Most of our science, philosophy and religion starts from the assumption that there are humans and there are animals – and there could never at any point be any common ground between them. To call someone an animal is as bad an insult as you can offer, and yet we’re all mammals. For centuries, the notion of human uniqueness was the most fundamental orthodoxy. Now it is being challenged. Book after book ventures into the no-man’s-land – the no-animal’s-land – that lies between our species and the other ten million or so in the animal kingdom. As often as not, they reveal more of ourselves than of our fellow animals.
With every page we turn, we can feel the resistance to any suggestion that non-human animals are even remotely like ourselves. Of course animals can’t think, can’t feel, can’t talk. We resist this not because such things are impossible but because they are unthinkable. Our lives would be horribly compromised if we accepted that we humans were just one more species of animal.
The village of Hobart, New York, is home to two restaurants, one coffee shop, zero liquor stores, and, strangely enough, five independent bookstores. “The books just show up,” Barbara Balliet, who owns Blenheim Hill Books, says. “I’ve come to the store and bags of books are waiting for me.” Fewer than 500 people live in Hobart. Yet from Main Street, in the center of town, you’re closer to a copy of the Odyssey in classical Greek, or a vintage collection of Jell-O recipes, than a gas station.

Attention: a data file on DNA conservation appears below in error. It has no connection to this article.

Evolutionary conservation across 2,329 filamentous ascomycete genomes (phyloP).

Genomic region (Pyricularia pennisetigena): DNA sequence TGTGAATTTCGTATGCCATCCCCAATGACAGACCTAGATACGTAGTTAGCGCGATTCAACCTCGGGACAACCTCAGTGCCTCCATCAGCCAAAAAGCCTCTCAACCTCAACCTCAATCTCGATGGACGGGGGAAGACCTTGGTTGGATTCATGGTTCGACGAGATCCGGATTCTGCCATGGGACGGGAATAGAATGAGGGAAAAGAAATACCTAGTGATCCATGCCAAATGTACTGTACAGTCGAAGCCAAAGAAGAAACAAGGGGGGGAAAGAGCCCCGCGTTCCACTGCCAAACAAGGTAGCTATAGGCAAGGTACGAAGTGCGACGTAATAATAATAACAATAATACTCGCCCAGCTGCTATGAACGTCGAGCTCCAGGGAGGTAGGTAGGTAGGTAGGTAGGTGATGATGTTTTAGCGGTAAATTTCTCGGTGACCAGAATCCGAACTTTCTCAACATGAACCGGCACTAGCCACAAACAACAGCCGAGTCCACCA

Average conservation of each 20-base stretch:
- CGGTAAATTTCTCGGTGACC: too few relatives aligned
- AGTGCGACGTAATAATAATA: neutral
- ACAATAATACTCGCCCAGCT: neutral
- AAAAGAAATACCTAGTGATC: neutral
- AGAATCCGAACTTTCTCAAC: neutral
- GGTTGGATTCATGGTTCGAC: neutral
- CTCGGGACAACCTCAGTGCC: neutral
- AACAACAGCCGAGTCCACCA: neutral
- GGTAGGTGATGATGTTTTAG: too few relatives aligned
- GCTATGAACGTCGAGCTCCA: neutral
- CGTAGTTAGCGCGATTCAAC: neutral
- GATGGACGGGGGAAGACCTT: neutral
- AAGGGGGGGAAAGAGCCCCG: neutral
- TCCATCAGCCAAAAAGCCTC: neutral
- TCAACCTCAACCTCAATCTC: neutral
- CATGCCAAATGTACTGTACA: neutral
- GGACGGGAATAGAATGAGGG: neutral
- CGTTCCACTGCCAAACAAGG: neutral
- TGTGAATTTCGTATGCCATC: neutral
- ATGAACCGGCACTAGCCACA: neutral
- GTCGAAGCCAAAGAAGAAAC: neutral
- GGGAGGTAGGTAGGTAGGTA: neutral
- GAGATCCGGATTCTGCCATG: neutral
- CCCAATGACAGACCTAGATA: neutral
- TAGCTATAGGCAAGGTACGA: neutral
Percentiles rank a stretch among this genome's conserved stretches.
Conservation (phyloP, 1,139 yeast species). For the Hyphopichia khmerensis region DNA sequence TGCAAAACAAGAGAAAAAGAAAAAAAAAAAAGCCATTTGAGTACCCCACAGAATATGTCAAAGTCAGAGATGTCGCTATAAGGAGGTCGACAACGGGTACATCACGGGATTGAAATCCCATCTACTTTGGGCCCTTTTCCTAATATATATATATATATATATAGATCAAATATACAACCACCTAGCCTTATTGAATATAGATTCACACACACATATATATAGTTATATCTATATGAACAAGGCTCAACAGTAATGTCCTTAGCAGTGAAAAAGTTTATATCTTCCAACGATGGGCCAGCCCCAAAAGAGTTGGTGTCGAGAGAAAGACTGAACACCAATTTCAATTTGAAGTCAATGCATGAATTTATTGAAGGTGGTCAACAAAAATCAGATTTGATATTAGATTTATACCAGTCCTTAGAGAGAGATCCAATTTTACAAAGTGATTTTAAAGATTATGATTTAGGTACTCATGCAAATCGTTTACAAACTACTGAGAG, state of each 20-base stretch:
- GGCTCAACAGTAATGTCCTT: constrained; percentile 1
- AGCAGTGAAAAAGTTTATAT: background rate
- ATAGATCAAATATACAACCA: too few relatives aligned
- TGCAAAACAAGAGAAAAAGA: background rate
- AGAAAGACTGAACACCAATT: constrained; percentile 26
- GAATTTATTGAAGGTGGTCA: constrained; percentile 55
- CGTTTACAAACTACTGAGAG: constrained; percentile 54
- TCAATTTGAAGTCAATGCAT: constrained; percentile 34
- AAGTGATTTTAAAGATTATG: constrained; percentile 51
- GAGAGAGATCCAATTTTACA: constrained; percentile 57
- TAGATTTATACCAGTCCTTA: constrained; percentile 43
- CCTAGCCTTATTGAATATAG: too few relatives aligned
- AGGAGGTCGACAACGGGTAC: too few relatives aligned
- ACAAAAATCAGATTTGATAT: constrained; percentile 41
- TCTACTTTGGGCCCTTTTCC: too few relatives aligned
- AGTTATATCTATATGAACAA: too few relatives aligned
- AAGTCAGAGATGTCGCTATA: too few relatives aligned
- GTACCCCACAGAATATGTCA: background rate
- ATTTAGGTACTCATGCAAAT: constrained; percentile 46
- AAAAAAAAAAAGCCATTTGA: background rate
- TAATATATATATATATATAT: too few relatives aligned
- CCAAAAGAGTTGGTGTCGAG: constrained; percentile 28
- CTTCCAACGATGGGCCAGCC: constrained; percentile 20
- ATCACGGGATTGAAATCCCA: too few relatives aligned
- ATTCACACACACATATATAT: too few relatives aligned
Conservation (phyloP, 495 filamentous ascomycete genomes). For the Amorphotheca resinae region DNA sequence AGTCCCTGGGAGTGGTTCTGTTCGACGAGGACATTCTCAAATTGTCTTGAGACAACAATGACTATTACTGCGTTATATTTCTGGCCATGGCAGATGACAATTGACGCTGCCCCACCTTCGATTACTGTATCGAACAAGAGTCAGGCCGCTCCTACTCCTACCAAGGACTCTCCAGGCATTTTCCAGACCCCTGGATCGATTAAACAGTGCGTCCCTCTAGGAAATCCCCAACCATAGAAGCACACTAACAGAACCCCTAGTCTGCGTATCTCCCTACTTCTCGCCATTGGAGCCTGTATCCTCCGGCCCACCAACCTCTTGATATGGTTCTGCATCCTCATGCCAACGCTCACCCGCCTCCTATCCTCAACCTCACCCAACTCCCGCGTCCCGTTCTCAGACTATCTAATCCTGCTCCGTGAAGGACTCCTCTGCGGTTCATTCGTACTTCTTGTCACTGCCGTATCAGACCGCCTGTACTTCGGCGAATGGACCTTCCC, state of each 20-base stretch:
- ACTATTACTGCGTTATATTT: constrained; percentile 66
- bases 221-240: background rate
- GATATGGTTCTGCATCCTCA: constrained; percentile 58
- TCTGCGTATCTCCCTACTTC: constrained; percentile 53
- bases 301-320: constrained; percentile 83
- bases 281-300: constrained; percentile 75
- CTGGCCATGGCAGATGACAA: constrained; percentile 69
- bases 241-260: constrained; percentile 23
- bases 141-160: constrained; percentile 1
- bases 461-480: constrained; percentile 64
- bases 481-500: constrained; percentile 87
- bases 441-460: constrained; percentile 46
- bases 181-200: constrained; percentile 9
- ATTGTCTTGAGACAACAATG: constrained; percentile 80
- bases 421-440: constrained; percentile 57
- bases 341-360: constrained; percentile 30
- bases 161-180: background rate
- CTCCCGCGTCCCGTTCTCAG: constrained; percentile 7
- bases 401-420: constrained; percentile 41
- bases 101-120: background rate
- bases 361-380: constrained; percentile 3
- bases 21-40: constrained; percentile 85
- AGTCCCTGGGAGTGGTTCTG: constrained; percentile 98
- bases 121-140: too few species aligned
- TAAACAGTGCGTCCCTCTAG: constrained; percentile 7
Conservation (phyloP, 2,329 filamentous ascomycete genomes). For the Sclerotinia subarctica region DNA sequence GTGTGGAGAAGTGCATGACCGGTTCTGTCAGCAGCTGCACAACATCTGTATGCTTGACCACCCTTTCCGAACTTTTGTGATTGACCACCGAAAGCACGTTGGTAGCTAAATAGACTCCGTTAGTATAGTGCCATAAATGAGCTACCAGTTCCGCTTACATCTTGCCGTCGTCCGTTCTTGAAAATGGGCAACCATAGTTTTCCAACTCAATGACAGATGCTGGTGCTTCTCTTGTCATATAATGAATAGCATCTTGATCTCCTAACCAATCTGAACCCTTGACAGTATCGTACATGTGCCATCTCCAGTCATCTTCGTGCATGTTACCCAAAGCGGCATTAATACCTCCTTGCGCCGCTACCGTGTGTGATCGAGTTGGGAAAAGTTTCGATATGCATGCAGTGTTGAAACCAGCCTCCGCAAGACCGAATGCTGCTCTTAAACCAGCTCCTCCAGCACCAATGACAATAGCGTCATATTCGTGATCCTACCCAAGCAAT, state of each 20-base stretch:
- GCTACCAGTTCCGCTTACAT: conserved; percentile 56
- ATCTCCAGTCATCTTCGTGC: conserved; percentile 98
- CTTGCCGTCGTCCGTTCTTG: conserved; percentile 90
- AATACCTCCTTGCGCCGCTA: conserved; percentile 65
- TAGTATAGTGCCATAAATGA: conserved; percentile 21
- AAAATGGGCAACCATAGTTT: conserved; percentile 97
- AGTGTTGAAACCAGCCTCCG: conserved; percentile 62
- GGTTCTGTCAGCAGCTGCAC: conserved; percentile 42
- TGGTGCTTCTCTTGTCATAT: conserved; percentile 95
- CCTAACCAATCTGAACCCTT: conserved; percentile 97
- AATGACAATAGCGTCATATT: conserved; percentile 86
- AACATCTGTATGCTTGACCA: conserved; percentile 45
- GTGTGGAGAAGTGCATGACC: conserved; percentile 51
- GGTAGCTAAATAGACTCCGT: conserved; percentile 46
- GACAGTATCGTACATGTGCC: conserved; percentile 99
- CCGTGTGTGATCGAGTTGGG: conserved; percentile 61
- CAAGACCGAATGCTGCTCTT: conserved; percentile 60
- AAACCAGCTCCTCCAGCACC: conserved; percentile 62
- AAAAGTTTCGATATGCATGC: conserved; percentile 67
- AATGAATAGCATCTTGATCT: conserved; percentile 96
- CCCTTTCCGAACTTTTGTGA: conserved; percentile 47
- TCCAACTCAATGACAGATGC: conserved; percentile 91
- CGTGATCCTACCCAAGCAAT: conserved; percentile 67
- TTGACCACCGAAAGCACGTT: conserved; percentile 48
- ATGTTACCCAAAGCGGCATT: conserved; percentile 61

This literature-laden state of affairs emerged just after the turn of the millennium, when two residents of Manhattan, Diana and Bill Adams, stopped in Hobart during a trip through the Catskills. “We were both intrigued,” says Bill, who worked as a physician for 40 years. “I saw what a charming, and somewhat rustic, but civilized, area it was.” He and his wife Diana, a former lawyer, were looking for retirement activities that they could pursue into their old age.
Of all the mistakes made by city planners in the postwar era, the passion for highway construction has to be one of the most foolhardy. After the early success of systems like the autobahn and freeways, cities everywhere were carved up to make way for giant roads, crashing through neighbourhoods and creating opportunities for “comprehensive redevelopment”.
This was considered progress, a necessary part of entering the modern world. But some strange things happened – the most damning being that these new roads didn’t reduce traffic at all. Instead, they induced demand, clogging up almost as quickly as they were built. As time went on, communities began rejecting the plans and fighting back against the bulldozers, halting development in its tracks and kickstarting the modern conservation movement.
Finally, the knockout blow was the oil crisis of the 1970s which put an end to many big plans. Looking back, we can marvel at how outrageous some of these and later schemes were, and the traces they left behind.
Part love story and part speculative sci-fi, it’s a meandering, albeit meaningful, look at marriage, technology and ghosts — those of the otherworldly type that may exist but also specters of our past that influence our present.